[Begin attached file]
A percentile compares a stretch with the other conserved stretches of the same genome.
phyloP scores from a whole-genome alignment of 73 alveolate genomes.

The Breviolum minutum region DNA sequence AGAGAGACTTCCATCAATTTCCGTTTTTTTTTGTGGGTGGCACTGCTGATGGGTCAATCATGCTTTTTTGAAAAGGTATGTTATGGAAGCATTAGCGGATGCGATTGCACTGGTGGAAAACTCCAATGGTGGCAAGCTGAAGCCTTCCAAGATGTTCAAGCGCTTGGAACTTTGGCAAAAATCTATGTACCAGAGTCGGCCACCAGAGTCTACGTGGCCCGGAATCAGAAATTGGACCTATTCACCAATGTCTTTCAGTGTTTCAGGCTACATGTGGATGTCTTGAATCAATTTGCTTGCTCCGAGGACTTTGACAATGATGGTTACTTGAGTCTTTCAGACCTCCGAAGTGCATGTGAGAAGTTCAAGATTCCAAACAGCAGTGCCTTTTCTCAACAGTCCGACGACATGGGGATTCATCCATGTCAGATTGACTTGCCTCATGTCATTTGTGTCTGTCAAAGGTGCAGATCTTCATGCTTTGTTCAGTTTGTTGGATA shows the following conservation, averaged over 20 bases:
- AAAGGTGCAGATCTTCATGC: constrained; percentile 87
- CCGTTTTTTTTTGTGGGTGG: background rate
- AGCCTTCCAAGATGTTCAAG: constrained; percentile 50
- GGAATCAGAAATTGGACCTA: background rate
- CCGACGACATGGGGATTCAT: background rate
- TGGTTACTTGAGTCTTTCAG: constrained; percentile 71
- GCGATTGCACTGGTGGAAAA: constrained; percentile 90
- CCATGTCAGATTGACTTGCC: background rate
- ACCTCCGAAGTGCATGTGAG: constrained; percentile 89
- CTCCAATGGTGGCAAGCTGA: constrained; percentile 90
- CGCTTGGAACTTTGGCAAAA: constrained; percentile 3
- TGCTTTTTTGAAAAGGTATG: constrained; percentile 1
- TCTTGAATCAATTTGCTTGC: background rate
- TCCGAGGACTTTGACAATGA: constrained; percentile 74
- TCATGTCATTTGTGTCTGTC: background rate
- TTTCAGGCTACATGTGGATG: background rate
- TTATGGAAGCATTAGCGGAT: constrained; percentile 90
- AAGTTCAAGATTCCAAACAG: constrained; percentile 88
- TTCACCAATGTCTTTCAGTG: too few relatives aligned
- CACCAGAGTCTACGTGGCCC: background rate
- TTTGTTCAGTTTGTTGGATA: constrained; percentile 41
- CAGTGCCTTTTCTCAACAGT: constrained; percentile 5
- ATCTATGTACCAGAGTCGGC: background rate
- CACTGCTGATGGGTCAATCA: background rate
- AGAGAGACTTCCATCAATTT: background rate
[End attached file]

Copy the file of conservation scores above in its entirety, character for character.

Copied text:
A percentile compares a stretch with the other conserved stretches of the same genome.
phyloP scores from a whole-genome alignment of 73 alveolate genomes.

The Breviolum minutum region DNA sequence AGAGAGACTTCCATCAATTTCCGTTTTTTTTTGTGGGTGGCACTGCTGATGGGTCAATCATGCTTTTTTGAAAAGGTATGTTATGGAAGCATTAGCGGATGCGATTGCACTGGTGGAAAACTCCAATGGTGGCAAGCTGAAGCCTTCCAAGATGTTCAAGCGCTTGGAACTTTGGCAAAAATCTATGTACCAGAGTCGGCCACCAGAGTCTACGTGGCCCGGAATCAGAAATTGGACCTATTCACCAATGTCTTTCAGTGTTTCAGGCTACATGTGGATGTCTTGAATCAATTTGCTTGCTCCGAGGACTTTGACAATGATGGTTACTTGAGTCTTTCAGACCTCCGAAGTGCATGTGAGAAGTTCAAGATTCCAAACAGCAGTGCCTTTTCTCAACAGTCCGACGACATGGGGATTCATCCATGTCAGATTGACTTGCCTCATGTCATTTGTGTCTGTCAAAGGTGCAGATCTTCATGCTTTGTTCAGTTTGTTGGATA shows the following conservation, averaged over 20 bases:
- AAAGGTGCAGATCTTCATGC: constrained; percentile 87
- CCGTTTTTTTTTGTGGGTGG: background rate
- AGCCTTCCAAGATGTTCAAG: constrained; percentile 50
- GGAATCAGAAATTGGACCTA: background rate
- CCGACGACATGGGGATTCAT: background rate
- TGGTTACTTGAGTCTTTCAG: constrained; percentile 71
- GCGATTGCACTGGTGGAAAA: constrained; percentile 90
- CCATGTCAGATTGACTTGCC: background rate
- ACCTCCGAAGTGCATGTGAG: constrained; percentile 89
- CTCCAATGGTGGCAAGCTGA: constrained; percentile 90
- CGCTTGGAACTTTGGCAAAA: constrained; percentile 3
- TGCTTTTTTGAAAAGGTATG: constrained; percentile 1
- TCTTGAATCAATTTGCTTGC: background rate
- TCCGAGGACTTTGACAATGA: constrained; percentile 74
- TCATGTCATTTGTGTCTGTC: background rate
- TTTCAGGCTACATGTGGATG: background rate
- TTATGGAAGCATTAGCGGAT: constrained; percentile 90
- AAGTTCAAGATTCCAAACAG: constrained; percentile 88
- TTCACCAATGTCTTTCAGTG: too few relatives aligned
- CACCAGAGTCTACGTGGCCC: background rate
- TTTGTTCAGTTTGTTGGATA: constrained; percentile 41
- CAGTGCCTTTTCTCAACAGT: constrained; percentile 5
- ATCTATGTACCAGAGTCGGC: background rate
- CACTGCTGATGGGTCAATCA: background rate
- AGAGAGACTTCCATCAATTT: background rate